19. In SF, I go out of my way to avoid walking or biking on streets with 4-way stops because in every single instance they are WAY WAY WAY MORE DANGEROUS than intersections with traffic signals. Whatever data you’re looking at otherwise is probably not coming from the streets of SF. 4-way stops create ambiguity and uncertainty where there is none with traffic signals. Most every near-miss I experience with vehicles is at 4-way stop intersections. 4-way stops don’t force vehicles to go any slower. 4-way stops are very very easy for distracted drivers to miss, which is why I see drivers blow through them daily in SF, much less so with traffic signals.

  20. YES! In SF we have lots of 4-way stops with poor sight lines, faded signs, no crosswalk markings or stop lines, and they’re often completely ignored by drivers. I’ll prefer a traffic signal anyway because at least they’re maintained properly.

  21. 4-way stops are like any other tool. If overused, they tend to get ignored. That seems to be what happened. If they use 4-way stops every block, then of course drivers will ignore them. It’s very tedious coming to a full stop every 250 feet. The key is if a situation only requires a yield, then you should have a yield sign. If poor lines of sight require a full stop, then and only then should you consider stop signs or traffic signals.

    I really have no problems with traffic signals if they were used very sparingly, as they are in Europe. The problem is when cities put them 250 feet apart. I can’t stand cycling on streets with that many traffic signals. Invariably, unless I run red lights I’m stopping and sitting there for 30 seconds every other block. Even when I run reds, assuming it’s possible, I’m still doing the slow down, look, and go routine every 4 or 5 blocks. This gets really tedious very quickly. Maybe if the streets you prefer to ride on only have traffic signals every 8 or 10 blocks, and you hit them on green most of the time, I can understand your preference. In NYC any street with traffic signals sucks. I try to find streets with mostly 2-way stops giving preference to the main road.

    I’m not a fan of 4-way stops anyway. I think main arteries should mostly have 2-way stops or yields (mostly yields unless lines of sight indicate otherwise) giving preference to the main road. Where main roads intersect each other you should have mostly traffic circles, not signals with complex phases for turns and so on.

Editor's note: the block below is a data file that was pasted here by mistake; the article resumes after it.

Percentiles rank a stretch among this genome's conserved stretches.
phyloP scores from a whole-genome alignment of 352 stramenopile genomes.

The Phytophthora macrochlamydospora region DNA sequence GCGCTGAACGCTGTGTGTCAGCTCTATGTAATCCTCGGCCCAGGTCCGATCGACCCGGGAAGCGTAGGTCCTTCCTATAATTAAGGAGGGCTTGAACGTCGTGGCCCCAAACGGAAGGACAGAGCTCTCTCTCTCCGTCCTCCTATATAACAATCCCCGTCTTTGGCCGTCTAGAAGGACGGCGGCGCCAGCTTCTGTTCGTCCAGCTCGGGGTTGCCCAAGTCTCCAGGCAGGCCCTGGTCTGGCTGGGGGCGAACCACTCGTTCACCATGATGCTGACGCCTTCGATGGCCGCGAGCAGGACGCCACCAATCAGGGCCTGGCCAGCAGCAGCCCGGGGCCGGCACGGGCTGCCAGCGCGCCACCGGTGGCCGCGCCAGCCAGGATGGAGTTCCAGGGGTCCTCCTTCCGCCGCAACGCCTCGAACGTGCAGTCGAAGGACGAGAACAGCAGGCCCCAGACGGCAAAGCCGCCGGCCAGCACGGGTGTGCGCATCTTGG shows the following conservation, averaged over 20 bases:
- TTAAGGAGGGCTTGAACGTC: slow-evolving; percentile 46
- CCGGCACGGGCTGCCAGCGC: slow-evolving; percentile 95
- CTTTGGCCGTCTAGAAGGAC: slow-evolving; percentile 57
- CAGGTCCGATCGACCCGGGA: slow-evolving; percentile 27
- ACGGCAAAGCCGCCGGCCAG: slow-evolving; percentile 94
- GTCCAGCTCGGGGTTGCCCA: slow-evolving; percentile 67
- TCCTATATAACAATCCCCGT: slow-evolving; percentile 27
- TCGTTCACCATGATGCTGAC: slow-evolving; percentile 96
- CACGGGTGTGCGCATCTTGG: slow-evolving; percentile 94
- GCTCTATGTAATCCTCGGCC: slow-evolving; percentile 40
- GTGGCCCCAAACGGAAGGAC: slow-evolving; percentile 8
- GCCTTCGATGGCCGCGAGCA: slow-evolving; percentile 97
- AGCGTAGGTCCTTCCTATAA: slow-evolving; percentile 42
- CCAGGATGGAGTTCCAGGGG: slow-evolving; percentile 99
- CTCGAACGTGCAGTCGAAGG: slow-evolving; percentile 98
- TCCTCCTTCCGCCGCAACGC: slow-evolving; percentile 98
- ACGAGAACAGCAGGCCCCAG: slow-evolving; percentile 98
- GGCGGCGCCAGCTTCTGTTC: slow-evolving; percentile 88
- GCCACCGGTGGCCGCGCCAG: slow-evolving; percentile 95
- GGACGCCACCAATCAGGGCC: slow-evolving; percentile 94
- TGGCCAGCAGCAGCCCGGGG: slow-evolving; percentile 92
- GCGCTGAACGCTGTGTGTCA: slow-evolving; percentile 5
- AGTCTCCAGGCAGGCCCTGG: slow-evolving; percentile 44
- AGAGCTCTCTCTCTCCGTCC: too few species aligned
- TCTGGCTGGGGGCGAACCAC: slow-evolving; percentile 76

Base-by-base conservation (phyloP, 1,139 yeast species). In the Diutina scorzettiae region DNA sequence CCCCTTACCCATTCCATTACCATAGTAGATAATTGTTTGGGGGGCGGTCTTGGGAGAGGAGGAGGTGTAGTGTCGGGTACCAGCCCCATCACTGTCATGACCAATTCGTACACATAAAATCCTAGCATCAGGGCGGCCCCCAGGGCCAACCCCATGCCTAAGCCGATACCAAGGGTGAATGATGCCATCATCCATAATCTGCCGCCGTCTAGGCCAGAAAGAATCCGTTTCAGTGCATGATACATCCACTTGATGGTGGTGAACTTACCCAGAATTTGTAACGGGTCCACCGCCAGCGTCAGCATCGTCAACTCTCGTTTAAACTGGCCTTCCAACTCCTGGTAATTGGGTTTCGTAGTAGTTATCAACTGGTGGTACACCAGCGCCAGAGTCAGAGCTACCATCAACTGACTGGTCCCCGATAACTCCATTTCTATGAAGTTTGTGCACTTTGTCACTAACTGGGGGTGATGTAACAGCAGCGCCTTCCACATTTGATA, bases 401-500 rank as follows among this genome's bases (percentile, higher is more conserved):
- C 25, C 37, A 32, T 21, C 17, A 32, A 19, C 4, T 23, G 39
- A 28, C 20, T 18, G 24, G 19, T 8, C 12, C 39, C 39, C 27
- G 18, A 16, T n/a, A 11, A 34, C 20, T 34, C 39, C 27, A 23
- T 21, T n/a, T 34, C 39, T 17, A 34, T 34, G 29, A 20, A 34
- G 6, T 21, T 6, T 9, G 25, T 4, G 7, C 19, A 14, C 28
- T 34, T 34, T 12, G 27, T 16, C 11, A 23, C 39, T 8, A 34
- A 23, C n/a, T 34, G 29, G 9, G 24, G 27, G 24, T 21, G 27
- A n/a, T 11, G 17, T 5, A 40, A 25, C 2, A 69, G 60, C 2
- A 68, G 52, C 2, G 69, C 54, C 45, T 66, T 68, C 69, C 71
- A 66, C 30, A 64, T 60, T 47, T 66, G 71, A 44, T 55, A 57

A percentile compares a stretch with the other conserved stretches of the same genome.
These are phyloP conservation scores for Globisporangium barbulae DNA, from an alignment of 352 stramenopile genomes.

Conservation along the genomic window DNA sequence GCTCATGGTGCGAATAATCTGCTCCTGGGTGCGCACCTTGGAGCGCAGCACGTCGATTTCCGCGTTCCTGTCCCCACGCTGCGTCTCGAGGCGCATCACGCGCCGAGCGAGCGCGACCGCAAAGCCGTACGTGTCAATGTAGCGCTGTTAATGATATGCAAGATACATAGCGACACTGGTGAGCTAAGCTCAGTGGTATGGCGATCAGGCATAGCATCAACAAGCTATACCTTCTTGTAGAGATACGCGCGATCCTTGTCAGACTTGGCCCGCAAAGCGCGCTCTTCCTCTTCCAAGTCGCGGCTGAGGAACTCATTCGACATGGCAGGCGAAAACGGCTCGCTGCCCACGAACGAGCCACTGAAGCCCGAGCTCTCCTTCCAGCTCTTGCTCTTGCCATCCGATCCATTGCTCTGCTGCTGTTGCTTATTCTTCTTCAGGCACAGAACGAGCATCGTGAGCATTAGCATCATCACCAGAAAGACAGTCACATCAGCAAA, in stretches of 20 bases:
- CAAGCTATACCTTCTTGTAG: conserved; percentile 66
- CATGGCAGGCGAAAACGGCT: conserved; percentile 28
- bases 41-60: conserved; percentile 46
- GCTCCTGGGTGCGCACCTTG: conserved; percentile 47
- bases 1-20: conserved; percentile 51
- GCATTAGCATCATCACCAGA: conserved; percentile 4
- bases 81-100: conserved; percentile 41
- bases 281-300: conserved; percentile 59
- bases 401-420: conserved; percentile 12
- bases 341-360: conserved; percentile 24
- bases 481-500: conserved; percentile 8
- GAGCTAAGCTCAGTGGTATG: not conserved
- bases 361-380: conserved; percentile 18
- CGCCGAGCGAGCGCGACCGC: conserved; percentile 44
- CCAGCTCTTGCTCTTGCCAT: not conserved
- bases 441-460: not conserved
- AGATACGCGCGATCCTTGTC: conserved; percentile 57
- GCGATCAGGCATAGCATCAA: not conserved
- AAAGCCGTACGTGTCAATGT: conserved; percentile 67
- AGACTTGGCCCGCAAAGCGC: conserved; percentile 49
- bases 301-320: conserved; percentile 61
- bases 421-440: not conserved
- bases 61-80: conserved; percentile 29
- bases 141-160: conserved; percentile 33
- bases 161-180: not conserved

75 years of study show traffic lights make things worse for pedestrians even if your experience differs:

    https://theconversation.com/how-traffic-signals-favour-cars-and-discourage-walking-92675

    https://www.bbc.com/news/magazine-18072259

    https://nyc.streetsblog.org/2011/04/26/to-get-safer-streets-traffic-lights-and-stop-signs-arent-the-answer/

    https://ggwash.org/view/41374/walk-signals-are-bad-for-walking

  22. Sorry to sound like a broken record but why do we, as Americans, despite having perfect templates to follow with proven results, feel the need to reinvent a the wheel?

    There are countries with much lower rates of automobile caused injuries and fatalities we can look to. They have achieved their numbers through many means – stop signs are not one of them. It has been achieved through the use of totally uncontrolled intersections (yield to the right) on any secondary road.

    I’m all for innovation and new ideas. However this isn’t a new idea and has been rejected by transportation and urban planners who have delivered walkable, safe cites.

  23. If Idaho stops are thought to be desirable it’s because the stop signs really should be yield signs, not that stop signs need a new definition.

  24. Bikes aren’t miniature pedal-powered cars. There’s no reason that a stop sign for drivers needs to also be a stop sign for cyclists.

  25. Cars can stop faster than bicycles, the faster the speed, the more dramatic the difference is. If it’s safe for a cyclist to roll it, the stop sign is not justified.